The Fourth Estate loves to talk about the Leveson Inquiry – and most of the talk remains hostile – but the detail of what their own Great and Good said is gradually being forgotten, perhaps conveniently. Editors and owners gave evidence on oath, so if any of them misled the Inquiry, that would be serious. Well, the impression is given that one of them most certainly did mislead it.
That's what I think of youse bladdy Inquiry, Pommie bastards!
As the deeply subversive Guardian noted at the time, Rupert Murdoch regaled the Leveson Inquiry with dire predictions. Print media, he asserted, was a sickly child, and what he characterised as “over-regulation” could kill it off. This was a successful career press man speaking; all press watchers sat up and took notice. So let us revisit events two years ago, and see what Rupe said – under oath.
“Every newspaper has had a very good run... It's coming to an end as a result of these disruptive technologies ... I think we will have both [internet and print news] for quite a while, certainly ten years, some people say five. I'd be more inclined to say 20, but 20 means very small circulations ... I think you have a danger of regulating, putting regulations in place which will mean there will be no press in 10 years to regulate”. Then, to be on the safe side, he kicked the BBC.
So Rupert Murdoch told Leveson that printed newspapers would be around for “certainly” ten years. Well, Rupe’s a hard-nosed business type, isn’t he? So he will look to invest on the basis of certainty, not a world 20 years in the future where there would be “very small circulations”.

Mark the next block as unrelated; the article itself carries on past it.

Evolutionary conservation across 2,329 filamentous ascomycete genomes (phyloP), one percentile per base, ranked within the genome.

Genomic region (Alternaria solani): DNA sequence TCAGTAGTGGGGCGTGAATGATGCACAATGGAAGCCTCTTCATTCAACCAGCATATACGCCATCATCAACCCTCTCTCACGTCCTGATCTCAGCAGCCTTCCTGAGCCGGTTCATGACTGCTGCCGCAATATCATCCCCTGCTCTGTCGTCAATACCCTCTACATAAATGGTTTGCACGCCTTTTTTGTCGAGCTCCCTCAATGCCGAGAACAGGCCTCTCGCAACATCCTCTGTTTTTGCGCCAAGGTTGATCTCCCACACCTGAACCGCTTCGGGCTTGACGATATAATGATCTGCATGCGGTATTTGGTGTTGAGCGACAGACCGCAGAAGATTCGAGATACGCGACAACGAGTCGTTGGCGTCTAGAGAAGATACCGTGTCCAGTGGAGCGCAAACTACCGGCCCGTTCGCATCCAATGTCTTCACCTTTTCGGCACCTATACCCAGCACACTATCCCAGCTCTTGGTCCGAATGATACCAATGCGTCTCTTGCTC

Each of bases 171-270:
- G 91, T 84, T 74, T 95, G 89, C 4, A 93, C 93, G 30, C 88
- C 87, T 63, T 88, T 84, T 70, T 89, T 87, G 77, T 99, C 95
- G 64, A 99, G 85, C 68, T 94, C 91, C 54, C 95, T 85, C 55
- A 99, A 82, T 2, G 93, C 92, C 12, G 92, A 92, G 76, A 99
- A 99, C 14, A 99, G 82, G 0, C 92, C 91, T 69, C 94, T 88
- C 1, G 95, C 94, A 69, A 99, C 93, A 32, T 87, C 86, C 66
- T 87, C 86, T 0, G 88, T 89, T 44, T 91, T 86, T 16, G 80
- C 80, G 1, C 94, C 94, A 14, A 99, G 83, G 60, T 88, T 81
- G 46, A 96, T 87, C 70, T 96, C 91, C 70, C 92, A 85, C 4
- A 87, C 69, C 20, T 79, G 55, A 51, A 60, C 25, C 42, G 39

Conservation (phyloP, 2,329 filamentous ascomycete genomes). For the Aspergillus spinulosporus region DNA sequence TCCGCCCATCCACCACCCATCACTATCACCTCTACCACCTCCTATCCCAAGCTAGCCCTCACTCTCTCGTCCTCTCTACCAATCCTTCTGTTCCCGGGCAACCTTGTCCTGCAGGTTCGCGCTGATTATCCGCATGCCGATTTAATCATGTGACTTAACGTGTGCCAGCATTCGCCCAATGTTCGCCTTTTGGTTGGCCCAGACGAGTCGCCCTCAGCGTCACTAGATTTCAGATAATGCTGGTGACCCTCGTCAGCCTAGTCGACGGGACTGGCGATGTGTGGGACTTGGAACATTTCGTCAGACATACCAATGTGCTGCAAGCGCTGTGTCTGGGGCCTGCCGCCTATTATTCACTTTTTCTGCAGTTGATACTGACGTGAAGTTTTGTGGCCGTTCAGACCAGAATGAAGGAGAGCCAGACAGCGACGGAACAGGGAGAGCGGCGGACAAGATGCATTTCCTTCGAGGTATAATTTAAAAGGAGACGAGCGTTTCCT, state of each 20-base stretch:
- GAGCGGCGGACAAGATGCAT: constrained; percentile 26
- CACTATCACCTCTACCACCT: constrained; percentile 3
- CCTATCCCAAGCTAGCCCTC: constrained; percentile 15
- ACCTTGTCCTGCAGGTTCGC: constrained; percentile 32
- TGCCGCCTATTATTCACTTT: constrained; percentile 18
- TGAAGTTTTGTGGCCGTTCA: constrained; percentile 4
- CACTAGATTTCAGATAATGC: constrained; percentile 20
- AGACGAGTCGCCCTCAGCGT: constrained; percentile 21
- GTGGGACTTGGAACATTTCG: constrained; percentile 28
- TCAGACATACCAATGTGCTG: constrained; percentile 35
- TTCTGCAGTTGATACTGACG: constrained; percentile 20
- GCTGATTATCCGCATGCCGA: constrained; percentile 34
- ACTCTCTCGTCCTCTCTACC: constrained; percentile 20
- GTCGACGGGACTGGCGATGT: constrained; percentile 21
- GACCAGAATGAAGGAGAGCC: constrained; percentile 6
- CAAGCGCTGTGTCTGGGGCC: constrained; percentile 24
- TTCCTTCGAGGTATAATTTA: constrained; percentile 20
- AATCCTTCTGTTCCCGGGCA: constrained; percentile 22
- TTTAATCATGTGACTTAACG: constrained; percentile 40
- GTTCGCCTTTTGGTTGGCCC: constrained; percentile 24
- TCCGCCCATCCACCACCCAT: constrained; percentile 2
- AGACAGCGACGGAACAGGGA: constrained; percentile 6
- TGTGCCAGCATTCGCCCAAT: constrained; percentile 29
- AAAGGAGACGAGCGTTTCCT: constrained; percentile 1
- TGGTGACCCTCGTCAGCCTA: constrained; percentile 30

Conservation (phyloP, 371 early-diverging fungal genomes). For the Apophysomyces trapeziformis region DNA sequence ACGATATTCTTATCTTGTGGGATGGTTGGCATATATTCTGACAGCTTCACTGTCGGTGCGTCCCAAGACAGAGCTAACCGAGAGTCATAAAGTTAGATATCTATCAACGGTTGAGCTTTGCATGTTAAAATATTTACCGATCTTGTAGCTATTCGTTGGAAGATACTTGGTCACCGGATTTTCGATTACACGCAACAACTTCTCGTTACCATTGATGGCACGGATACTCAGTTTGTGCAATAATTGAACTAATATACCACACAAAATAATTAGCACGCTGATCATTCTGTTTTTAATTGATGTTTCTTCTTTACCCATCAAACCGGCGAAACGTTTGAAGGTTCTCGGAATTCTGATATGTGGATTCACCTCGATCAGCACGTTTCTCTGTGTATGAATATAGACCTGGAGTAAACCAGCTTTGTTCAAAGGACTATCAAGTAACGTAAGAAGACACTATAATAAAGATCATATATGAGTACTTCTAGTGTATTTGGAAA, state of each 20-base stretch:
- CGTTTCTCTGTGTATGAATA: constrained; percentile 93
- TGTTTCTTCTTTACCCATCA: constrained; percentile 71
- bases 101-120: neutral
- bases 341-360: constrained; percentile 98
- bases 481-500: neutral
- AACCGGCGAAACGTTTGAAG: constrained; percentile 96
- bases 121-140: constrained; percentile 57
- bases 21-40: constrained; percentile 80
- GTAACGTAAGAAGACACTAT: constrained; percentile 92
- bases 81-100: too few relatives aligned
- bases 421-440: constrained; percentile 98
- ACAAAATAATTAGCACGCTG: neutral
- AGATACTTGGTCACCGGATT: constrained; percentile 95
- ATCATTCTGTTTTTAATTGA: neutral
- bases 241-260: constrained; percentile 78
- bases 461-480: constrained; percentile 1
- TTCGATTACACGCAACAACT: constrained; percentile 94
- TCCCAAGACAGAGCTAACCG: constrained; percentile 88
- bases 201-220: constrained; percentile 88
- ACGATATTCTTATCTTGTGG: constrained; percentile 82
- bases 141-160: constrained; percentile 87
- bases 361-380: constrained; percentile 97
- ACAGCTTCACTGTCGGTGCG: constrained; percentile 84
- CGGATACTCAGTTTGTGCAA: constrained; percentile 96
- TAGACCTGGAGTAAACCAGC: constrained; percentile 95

Coincidentally, Rupe’s print operation has recently left its home in the east London district of Wapping, and relocated to what has been dubbed the Baby Shard. So we know that there is some future in printed newspapers. The question is, how long has Murdoch judged that future to be? What is his call on the length of time that his titles will “certainly” be around?
And that figure, press watchers, is not a mere ten years: Rupe’s print empire has signed a THIRTY YEAR LEASE on the Baby Shard. Worse for the Dirty Digger’s reputation, this appears not to have been some more recent change of mind, as a look at the timeline shows. He gave his Leveson testimony – on oath – in April 2012. The decision to leave Wapping was taken the following month.
News UK must have had some idea where it was going at that time, although the announcement of the Baby Shard move did not come until July 2013. What we appear to have here is Murdoch very deliberately misleading the Leveson Inquiry: saying print would be around for “certainly” ten years, then planning on a period three times as long.
What is worse is that, thus far, nobody has called him out on it.